Re: Totin' Chip and Hazing
Ian N Ford (ianford@DIRCON.CO.UK)
Sat, 10 May 1997 16:39:13 +0100
I feel it is important to differentiate between hazing / humiliation and
the need to maintain certain standards, particularly standards of conduct
that relate to safety and the welfare of the group.
I avoid the use of words like " punishment " in Scouting - after all, the
kids who participate in our programs are volunteers, they come because
they want to be part of the Scouting organization. We are working with
kids who have voluntarily committed themselves to a code of values when
they made their Promise and put on the uniform.
However, we are all falible, and there are times when we need to be
reminded of what those standards are. Youngpeople in particular are prone
to get " carried away " and act impulsively or without thinking through
the consequences of their actions. So we have rules to provide structure,
and explicit consequences for those who break the rules.
I would suggest that it is appropriate to enforce <appropriate>
consequences for failure to comply with the accepted rules and norms. So
a Scout who misuses a knife may lose the right to carry one until he has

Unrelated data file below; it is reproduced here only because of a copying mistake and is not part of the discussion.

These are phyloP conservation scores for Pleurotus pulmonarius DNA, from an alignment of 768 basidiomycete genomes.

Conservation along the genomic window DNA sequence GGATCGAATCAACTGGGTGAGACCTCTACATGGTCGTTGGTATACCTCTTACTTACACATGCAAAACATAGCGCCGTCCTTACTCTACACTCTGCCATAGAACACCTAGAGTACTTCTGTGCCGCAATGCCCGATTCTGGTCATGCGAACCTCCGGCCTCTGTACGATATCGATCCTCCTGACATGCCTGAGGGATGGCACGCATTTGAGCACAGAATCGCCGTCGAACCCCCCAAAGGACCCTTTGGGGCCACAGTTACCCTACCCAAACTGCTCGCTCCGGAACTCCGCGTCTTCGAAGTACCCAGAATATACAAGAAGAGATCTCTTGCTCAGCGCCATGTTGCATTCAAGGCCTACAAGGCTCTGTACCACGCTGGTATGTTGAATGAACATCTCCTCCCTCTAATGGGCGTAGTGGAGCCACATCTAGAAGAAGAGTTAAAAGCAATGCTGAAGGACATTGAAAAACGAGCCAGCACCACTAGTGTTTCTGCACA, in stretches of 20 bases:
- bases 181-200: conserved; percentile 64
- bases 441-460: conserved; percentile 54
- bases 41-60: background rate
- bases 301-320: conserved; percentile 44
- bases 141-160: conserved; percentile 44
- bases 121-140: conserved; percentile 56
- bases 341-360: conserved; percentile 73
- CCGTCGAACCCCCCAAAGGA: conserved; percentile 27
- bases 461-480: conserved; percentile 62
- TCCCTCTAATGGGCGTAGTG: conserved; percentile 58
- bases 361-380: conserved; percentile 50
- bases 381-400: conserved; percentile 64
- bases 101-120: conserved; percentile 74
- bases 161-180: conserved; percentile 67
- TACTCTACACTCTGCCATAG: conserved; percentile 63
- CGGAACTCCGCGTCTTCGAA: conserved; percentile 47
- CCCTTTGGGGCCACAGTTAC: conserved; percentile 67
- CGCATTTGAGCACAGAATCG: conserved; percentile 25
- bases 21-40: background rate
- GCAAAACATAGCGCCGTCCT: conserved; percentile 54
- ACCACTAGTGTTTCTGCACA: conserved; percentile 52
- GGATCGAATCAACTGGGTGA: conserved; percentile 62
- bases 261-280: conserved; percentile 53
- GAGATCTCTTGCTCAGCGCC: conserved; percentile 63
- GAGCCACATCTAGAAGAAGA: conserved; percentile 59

re-qualified by demonstrating that he knows the safety rules ; the Scout
who skives off his turn for clean-up gets re-rostered to do it at a later
time. These consequences are <relevant> to the act or omission that
constitutes the " offence ".
What is inappropriate is discipline that does not reinforce either the
values of Scouting nor an understanding of <why> a particular act was
inappropriate. So belt-lines, push-ups, humiliation etc. are inappropriate.
They are also less effective, because they leave the individual being
punished with a sense of grievance.
We should be providing a " safe space " in Scouting where young people
can learn and grow. How can we expect Scouts to respect each other's
feelings and at the same time condone forms of discipline that rely on
humiliation ? The (UK) Scout Association has as part of its Scout Law
" A Scout has self-respect and respect for others " and that, for me,
sums it up. We are talking about helping kids to develop self-control
and self-respect. We are talking about promoting the values of being
trustworthy, loyal, helpful, friendly, courteous, kind ... I believe
that it is no mistake that BSA puts " obedient " after those six ...
if we get those other six right, if our Scouts are being friendly and
considerate and so on, then " obedience " to external rules is not a
Ian N Ford
Special Needs Adviser, Greenwich District Scout Council, London UK
Trainer / Committee Member, Channel District, Transatlantic Council BSA
Terry Howerton Sakima Group, Inc. SCOUTER Magazine Kansas City